Everything We Need to Know About Autism
Many are aware of autism in children but have little understanding of its real nature. But what do we know about autism? Can it be corrected? What can we do to help children or people with this condition? In honor of April as World Autism Day, this post will talk about autism and what you need to learn about it.
What is Autism?
Autism is also known or called ASD or Autism Spectrum Disorder. It is a condition that includes problems with behavior and communication in children, which involves a wide range of symptoms and skills.
ASD can be a minor problem that can be corrected through therapy or a disability that needs full-time care within a particular facility that specializes in patients with autism.
Many people with autism have difficulty with communication. They don’t understand what other people think or feel, which makes it hard for them to express themselves through words, facial expressions, touch, or gestures.
Difficulties in learning are a problem among people with autism. One example is their skill sets that do not develop within the proper age range. They do not meet the developmental milestone that their age has.
They also have trouble communicating, making it hard to verbalize how they feel. However, many people with ASD are unusually brilliant at math, art, science, or memory. Because of this, they do well on problem-solving and tests of analysis.
Today, more children are diagnosed with autism than a few decades ago. And understanding this condition is crucial in terms of caring for them.
Early Signs of Autism
The signs and symptoms of autism usually appear before two or three years old. In some cases, signs of autism can be identified during the first 12 months of their life or as early as 18 months. Early intervention can lead to a much more favorable outcome for people with autism later in life.
Recognizing the signs and symptoms as early as possible can help you understand autism. Here are the most common symptoms of autism you should watch out for:
- There is a lack of eye contact.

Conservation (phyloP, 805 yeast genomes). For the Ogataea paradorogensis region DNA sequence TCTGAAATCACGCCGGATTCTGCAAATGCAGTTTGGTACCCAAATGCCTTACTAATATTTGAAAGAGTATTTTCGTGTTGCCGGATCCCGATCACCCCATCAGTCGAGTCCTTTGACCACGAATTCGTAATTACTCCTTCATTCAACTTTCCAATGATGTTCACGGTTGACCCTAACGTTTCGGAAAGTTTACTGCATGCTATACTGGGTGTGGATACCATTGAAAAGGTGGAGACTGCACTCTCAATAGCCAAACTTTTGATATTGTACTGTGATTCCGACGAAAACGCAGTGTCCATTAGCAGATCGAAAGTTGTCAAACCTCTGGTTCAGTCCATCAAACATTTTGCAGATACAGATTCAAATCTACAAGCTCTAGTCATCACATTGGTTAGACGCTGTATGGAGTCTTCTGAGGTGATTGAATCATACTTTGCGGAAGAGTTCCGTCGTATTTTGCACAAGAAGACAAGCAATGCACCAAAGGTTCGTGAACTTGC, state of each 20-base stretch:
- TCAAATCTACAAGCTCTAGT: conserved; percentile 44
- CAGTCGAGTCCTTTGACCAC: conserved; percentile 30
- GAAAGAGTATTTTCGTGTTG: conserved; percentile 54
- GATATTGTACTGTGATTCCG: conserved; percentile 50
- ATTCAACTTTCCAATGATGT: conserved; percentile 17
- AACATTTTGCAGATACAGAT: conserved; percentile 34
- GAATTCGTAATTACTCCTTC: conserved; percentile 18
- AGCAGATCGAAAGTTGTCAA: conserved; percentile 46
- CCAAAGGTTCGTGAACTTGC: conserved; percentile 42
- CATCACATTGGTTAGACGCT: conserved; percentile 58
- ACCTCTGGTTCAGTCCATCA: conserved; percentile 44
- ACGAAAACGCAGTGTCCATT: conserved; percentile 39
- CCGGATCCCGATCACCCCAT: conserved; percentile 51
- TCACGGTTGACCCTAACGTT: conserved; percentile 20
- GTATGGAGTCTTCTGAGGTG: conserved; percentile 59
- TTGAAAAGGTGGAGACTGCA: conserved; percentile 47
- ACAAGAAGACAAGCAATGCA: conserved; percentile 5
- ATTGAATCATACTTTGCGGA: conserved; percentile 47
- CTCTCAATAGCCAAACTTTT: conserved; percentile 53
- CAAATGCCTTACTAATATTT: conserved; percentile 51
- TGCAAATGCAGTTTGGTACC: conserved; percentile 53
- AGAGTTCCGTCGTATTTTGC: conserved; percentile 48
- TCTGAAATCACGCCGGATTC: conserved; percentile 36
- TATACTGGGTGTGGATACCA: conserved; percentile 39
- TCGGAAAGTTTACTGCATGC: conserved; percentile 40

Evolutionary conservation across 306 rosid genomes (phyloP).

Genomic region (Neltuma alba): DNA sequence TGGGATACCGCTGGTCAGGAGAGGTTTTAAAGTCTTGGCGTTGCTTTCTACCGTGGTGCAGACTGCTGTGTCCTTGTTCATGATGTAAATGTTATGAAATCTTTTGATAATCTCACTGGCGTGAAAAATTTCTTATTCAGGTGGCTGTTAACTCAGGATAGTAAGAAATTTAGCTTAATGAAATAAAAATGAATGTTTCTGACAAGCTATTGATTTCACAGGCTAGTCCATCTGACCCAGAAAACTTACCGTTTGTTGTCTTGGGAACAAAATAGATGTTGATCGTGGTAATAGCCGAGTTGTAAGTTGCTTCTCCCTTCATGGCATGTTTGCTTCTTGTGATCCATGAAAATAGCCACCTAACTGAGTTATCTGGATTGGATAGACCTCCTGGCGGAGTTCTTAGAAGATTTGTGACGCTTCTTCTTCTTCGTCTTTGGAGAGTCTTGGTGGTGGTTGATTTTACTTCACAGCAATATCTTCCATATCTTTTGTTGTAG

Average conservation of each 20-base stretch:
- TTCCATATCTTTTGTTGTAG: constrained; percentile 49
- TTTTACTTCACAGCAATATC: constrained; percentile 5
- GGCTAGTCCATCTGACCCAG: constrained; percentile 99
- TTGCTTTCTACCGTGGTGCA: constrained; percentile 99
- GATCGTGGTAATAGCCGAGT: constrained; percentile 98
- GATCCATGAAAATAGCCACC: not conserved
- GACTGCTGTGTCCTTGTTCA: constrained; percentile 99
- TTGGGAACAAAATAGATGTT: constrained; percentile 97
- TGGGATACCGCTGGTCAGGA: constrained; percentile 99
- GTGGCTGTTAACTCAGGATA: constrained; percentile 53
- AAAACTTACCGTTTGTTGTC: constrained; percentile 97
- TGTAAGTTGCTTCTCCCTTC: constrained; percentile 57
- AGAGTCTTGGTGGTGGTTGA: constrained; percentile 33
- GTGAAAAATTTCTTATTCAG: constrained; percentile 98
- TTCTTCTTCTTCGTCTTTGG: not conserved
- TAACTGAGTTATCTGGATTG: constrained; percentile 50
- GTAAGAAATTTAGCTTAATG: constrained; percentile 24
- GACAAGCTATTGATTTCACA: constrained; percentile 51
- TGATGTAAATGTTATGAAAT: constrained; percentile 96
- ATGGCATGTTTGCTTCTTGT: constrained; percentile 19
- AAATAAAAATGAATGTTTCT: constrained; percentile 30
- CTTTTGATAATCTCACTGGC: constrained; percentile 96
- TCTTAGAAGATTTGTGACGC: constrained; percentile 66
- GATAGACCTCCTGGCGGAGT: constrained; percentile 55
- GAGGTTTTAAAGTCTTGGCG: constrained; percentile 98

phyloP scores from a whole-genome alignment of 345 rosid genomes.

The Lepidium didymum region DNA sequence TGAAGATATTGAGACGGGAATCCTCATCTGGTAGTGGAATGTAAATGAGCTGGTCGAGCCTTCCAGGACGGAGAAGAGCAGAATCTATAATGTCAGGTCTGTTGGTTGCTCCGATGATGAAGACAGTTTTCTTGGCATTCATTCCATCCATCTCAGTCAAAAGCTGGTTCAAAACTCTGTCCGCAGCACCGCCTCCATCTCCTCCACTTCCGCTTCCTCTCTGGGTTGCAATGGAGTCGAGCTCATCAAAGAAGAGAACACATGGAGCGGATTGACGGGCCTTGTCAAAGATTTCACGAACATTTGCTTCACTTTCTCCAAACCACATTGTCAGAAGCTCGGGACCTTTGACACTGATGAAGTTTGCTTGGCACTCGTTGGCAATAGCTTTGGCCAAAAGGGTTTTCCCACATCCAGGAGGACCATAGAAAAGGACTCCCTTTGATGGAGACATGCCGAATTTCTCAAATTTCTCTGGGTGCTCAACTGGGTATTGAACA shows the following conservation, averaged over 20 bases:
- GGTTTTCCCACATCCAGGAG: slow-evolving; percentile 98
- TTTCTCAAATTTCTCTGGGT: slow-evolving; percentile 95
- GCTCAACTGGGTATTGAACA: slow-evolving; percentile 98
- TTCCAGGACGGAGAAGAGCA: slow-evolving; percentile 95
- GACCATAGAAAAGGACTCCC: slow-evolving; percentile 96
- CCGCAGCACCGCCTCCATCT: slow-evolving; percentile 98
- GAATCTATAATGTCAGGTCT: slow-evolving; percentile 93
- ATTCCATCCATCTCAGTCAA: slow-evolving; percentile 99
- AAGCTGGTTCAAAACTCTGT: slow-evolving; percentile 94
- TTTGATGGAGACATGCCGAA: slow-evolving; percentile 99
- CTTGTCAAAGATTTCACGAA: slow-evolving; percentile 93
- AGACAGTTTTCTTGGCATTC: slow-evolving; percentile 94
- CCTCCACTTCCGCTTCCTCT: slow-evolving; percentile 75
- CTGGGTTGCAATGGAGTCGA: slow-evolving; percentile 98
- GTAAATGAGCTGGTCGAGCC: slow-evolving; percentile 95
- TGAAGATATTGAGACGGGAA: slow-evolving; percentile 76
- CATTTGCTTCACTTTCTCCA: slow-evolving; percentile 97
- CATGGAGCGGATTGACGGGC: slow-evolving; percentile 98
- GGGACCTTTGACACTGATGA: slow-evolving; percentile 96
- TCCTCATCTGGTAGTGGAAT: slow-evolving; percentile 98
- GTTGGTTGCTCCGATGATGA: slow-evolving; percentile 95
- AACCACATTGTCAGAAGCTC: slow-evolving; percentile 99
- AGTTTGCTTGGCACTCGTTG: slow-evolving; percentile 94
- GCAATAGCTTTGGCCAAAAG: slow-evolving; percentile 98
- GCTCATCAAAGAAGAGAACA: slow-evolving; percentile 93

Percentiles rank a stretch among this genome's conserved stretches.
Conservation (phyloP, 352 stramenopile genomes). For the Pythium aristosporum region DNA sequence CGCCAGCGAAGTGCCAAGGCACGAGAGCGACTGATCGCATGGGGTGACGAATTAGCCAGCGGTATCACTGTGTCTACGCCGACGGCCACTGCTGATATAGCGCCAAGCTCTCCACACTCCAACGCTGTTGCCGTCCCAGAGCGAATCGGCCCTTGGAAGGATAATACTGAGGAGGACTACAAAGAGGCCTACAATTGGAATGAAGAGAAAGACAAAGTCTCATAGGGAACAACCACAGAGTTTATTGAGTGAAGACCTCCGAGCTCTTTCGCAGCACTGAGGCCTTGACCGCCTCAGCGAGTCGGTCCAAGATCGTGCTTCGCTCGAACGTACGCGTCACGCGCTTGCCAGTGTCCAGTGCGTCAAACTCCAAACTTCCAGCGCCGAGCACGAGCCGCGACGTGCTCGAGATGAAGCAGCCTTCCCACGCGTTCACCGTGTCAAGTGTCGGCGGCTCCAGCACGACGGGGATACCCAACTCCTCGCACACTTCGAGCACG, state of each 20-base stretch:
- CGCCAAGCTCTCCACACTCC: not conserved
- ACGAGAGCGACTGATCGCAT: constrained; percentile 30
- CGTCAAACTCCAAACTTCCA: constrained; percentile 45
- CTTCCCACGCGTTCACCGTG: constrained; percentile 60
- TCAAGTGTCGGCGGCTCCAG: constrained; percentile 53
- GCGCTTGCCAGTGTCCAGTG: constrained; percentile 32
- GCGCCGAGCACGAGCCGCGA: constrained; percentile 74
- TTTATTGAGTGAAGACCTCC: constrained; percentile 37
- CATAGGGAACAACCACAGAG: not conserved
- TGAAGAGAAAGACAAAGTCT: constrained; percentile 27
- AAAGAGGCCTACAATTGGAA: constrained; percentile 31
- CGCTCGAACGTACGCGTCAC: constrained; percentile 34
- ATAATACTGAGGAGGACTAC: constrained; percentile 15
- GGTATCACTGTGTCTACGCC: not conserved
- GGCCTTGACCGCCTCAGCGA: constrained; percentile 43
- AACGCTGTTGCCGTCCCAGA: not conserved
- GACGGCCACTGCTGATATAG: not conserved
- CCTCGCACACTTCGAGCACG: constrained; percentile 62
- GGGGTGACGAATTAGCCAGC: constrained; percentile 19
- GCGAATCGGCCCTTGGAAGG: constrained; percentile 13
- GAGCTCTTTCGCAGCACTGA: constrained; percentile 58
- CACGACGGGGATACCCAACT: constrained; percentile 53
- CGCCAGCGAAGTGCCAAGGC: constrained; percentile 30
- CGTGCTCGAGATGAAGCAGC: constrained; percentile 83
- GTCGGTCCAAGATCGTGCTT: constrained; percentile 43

- The child has an intense interest in a specific topic or has a narrow range of interests.
- Repetitive activities like repeating phrases and words, rocking back and forth, or flipping an item repeatedly.
- Not paying mind or listening to other people.
- Highly sensitive to sounds, smells, touches, or sights that may seem ordinary to normal people.
- Does not want to be held or cuddled.
- Not looking at things when being pointed to them.
- Talking in a robotic, flat, or sing-song manner.
- Has difficulty adapting to changes in routine.
- Has problems understanding facial expressions, gestures, speech, or tone of voice.
Seizures may also occur in children with autism. However, this might not start until they reach adolescence.
Diagnosing autism spectrum disorder can be difficult. There is no medical test that you can do to diagnose the condition. Doctors must look at the child’s behavior and development first to confirm a diagnosis.
ASD can be detected during the first 12 months of a child’s life. A diagnosis can be given when the child is two years old if all the classic signs are present. In some cases, many children do not receive a final diagnosis until later.
There are also cases where one is diagnosed with ASD when they reach adolescents or adulthood. When the diagnosis is delayed, it could mean that they might not get the help they need during the early stages of their life. Correcting the condition may be more challenging around this stage.
How to Diagnose ASD
Diagnosing autism can be a challenge, but your doctor will focus on your child’s development and behavior. There are two steps in diagnosing children:
First, a developmental screening will tell your doctor if your child is on track. Basic skills like behavior, speaking, learning, and developmental delays are monitored during regular checkups at nine months, 18 months, and 24-30 months. Children are checked for autism around 18-24 months during these checkups.
If there are signs of autism during these screenings, they will evaluate the child through hearing and vision tests or genetic tests. Doctors will work with specialists like a developmental pediatrician or a child psychologist. A test called Autism Diagnostic Observation Schedule (ADOS) is given to children to conclude a diagnosis further.
Causes of ASD
There is no clear origin as to why autism happens. But, it could stem from a couple of problems in the parts of the human brain that interprets the sensory input and processes language.
As studies show, autism happens more often in males than in females. However, it can occur in any ethnicity, race, or social background. In short, anyone can be affected by this disorder. Among the risk factors include: